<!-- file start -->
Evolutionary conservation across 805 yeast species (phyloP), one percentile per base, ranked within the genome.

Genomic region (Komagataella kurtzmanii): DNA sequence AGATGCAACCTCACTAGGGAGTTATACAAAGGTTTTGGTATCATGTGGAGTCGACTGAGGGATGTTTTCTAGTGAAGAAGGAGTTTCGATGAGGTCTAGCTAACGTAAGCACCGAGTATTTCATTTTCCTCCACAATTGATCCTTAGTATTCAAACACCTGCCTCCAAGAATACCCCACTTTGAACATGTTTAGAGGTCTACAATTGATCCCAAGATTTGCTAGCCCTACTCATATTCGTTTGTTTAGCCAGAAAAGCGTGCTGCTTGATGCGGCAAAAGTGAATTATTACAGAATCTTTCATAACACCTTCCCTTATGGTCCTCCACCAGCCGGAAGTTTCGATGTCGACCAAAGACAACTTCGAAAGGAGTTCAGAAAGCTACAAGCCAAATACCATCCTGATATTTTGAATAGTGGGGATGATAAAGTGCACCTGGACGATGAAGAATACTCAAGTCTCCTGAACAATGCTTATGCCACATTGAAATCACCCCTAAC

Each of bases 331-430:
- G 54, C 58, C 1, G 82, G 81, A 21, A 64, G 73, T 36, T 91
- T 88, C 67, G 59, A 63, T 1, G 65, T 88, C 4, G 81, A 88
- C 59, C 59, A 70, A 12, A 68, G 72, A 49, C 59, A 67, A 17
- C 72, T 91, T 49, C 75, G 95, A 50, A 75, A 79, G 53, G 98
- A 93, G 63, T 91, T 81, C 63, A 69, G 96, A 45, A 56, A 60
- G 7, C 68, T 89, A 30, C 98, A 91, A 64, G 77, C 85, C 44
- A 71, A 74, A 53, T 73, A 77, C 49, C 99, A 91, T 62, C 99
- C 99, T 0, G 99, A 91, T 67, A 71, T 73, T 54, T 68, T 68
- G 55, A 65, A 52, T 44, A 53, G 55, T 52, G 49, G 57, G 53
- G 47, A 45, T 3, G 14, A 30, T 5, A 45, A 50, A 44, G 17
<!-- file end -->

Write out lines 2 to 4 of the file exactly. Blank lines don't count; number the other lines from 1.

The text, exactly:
Genomic region (Komagataella kurtzmanii): DNA sequence AGATGCAACCTCACTAGGGAGTTATACAAAGGTTTTGGTATCATGTGGAGTCGACTGAGGGATGTTTTCTAGTGAAGAAGGAGTTTCGATGAGGTCTAGCTAACGTAAGCACCGAGTATTTCATTTTCCTCCACAATTGATCCTTAGTATTCAAACACCTGCCTCCAAGAATACCCCACTTTGAACATGTTTAGAGGTCTACAATTGATCCCAAGATTTGCTAGCCCTACTCATATTCGTTTGTTTAGCCAGAAAAGCGTGCTGCTTGATGCGGCAAAAGTGAATTATTACAGAATCTTTCATAACACCTTCCCTTATGGTCCTCCACCAGCCGGAAGTTTCGATGTCGACCAAAGACAACTTCGAAAGGAGTTCAGAAAGCTACAAGCCAAATACCATCCTGATATTTTGAATAGTGGGGATGATAAAGTGCACCTGGACGATGAAGAATACTCAAGTCTCCTGAACAATGCTTATGCCACATTGAAATCACCCCTAAC

Each of bases 331-430:
- G 54, C 58, C 1, G 82, G 81, A 21, A 64, G 73, T 36, T 91